While economic factors represent a structural obstacle to a reduction in air travel, the majority of passenger flights are taken for leisure as opposed to work purposes. Accompanied, as it was, by a massive shift to virtual meetings and drastic cuts to business travel, the Covid-19 pandemic increased the importance of leisure flying within the aviation sector. This could continue into the long term. As such, there is a compelling case for individual responsibility. 

Frequent flying has become a marker of social status and an aspect of personal identity.

A poll carried out in 2020 showed that 82 per cent of Londoners were concerned about climate change and 87 per cent were motivated to help prevent it, yet only 13 per cent had given up flying for environmental reasons. These findings are supported by the results of pre-Covid global polls: global warming is an emergency for 64 per cent of the world population, but only 14 per cent would choose an alternative form of transport even if this were more expensive or less convenient than flying. One of the principal factors behind this is the drastic underestimation of the climate impact of air travel in a classic manifestation of low “carbon numeracy”. 

Although awareness is important, simply informing people about the climate harms of flying is often not sufficient to bring about a change in travel choices. Knowledge, whether new or latent, must first be internalised. Successful internalisation is one of the most common reasons for stopping or reducing air travel out of environmental concerns. Furthermore, our decisions are strongly influenced by social norms and expectations. We often fly because it is expected of us; we fear endangering our careers or friendships if we refuse to do so. In order to reduce the cognitive dissonance this may create, we downplay the impact of our actions and cite the perceived lack of alternatives, convenience, the belief that reducing emissions is the responsibility of others (corporations, future technologies, etc.), and engagement in compensatory actions such as carbon offsets or other virtuous choices.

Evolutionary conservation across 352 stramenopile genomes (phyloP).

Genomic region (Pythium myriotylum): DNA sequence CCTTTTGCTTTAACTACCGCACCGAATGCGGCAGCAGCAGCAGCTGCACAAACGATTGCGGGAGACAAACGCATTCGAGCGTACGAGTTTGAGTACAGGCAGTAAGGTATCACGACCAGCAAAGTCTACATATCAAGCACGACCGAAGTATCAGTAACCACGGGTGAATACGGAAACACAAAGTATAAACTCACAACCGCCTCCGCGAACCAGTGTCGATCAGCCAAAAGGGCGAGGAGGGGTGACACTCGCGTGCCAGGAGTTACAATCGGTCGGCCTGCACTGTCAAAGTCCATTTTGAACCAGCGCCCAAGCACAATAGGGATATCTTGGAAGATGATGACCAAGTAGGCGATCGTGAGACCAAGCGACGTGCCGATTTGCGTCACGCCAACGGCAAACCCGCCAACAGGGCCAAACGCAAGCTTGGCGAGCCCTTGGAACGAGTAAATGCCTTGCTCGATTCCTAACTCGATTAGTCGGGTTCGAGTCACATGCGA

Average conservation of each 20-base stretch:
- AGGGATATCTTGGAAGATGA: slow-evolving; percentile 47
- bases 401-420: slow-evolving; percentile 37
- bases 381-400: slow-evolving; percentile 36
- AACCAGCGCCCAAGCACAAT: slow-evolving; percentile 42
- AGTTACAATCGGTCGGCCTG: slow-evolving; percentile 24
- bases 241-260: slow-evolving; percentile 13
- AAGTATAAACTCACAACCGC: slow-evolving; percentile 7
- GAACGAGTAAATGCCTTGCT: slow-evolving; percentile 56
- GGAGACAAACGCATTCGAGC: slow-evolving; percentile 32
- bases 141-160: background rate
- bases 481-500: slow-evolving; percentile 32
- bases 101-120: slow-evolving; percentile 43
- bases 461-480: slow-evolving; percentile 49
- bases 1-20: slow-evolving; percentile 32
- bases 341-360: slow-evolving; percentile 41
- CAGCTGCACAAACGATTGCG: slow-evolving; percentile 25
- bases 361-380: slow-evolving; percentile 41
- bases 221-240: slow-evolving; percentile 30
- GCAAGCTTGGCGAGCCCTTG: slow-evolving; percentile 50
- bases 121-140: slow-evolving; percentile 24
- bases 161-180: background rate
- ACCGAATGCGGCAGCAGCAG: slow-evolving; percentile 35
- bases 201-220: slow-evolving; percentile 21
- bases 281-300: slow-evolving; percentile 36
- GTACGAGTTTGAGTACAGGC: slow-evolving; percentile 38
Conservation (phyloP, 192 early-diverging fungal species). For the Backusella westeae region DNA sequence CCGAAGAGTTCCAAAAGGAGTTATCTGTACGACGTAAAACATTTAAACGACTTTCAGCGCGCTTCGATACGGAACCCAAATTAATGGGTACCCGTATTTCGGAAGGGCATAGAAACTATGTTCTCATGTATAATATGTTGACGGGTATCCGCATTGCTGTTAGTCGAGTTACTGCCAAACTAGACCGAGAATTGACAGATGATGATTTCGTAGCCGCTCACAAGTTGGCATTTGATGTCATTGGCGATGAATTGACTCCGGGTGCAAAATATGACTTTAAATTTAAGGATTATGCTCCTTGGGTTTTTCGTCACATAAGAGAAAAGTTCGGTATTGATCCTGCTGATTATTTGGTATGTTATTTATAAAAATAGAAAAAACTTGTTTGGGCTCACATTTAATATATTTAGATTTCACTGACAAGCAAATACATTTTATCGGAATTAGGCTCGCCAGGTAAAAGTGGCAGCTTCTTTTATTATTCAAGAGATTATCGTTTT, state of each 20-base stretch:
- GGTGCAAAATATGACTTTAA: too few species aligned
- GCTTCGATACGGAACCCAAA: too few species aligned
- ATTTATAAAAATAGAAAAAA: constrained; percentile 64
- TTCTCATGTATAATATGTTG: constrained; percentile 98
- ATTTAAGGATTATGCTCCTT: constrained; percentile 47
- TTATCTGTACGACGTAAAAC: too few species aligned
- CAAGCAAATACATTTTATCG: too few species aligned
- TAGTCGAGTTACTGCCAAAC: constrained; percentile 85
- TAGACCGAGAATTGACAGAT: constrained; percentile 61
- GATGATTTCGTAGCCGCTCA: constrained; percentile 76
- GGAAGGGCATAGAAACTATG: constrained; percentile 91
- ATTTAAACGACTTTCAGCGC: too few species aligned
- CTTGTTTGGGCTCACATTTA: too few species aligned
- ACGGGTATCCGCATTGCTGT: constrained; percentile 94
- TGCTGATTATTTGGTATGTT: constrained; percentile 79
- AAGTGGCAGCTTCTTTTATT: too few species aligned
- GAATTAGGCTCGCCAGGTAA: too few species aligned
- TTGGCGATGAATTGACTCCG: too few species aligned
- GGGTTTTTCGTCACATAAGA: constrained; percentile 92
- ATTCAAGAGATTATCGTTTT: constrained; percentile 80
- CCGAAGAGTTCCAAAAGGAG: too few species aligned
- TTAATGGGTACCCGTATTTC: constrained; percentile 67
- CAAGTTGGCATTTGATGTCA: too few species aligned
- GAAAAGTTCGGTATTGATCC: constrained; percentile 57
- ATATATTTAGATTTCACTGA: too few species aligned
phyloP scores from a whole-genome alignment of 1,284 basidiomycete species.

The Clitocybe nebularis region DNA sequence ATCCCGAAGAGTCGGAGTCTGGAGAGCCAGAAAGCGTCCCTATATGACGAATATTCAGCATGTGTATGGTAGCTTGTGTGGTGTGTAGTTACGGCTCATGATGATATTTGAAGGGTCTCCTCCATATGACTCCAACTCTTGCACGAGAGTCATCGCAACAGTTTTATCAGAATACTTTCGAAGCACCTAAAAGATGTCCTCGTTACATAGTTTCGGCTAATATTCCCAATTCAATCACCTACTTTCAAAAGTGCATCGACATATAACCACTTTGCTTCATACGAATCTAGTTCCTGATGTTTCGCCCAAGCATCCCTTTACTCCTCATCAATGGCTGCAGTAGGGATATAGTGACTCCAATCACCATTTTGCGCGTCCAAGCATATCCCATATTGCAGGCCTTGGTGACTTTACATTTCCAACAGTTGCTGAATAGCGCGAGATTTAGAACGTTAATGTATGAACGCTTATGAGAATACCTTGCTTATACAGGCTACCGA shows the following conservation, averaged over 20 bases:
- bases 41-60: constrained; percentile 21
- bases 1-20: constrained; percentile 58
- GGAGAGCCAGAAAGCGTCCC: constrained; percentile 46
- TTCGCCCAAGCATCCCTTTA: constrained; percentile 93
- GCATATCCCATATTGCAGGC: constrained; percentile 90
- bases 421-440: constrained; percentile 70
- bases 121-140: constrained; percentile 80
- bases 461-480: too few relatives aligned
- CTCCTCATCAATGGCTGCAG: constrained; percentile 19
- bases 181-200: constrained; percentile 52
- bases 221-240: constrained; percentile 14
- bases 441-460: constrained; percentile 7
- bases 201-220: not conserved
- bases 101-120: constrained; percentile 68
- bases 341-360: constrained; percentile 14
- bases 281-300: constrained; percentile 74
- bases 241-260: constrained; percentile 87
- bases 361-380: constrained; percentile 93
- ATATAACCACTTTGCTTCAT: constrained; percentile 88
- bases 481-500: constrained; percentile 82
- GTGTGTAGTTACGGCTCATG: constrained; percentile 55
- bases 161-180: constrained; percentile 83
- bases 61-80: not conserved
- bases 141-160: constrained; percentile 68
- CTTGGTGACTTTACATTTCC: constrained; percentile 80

Frequent flying has also become a marker of social status and an aspect of personal identity, particularly among journalists, scientists, businesspeople, celebrities, and policymakers. People belonging to these categories represent a small minority of the population, but one that wields disproportionate influence on public opinion and policy. 

Finally, our attitudes towards flying depend on our geographic and socio-demographic contexts. There is heterogeneity both within communities – where different demographic groups justify their travel habits in different ways and travel for distinct reasons – and between communities. In isolated locations such as Iceland, for example, the lack of alternative transport is particularly important. Incentives, policies, and campaigns must therefore be adapted to appeal to various different community and traveller types. 

What aviation can teach us about the ecological transition 

As a result of the obvious inadequacy of technofixes, aviation highlights the challenges inherent to net zero better than most other sectors, allowing us a better understanding of the efforts required for a successful wider transformation. 

As we have seen it will be virtually impossible to achieve carbon neutrality within the coming decades without a reduction in both airline operations and the activities of businesses dependent on the aviation sector. This is essentially non-contentious for aviation despite the “head in the sand” approach common to many governments and seen in public discourse. However, it is also true for economic activities in general. Empirical evidence indicates that even the least stringent target set out in the Paris Agreement is unlikely to be met in the context of the continued growth of the global economy, a concept with important consequences that has yet to find its way into our collective consciousness.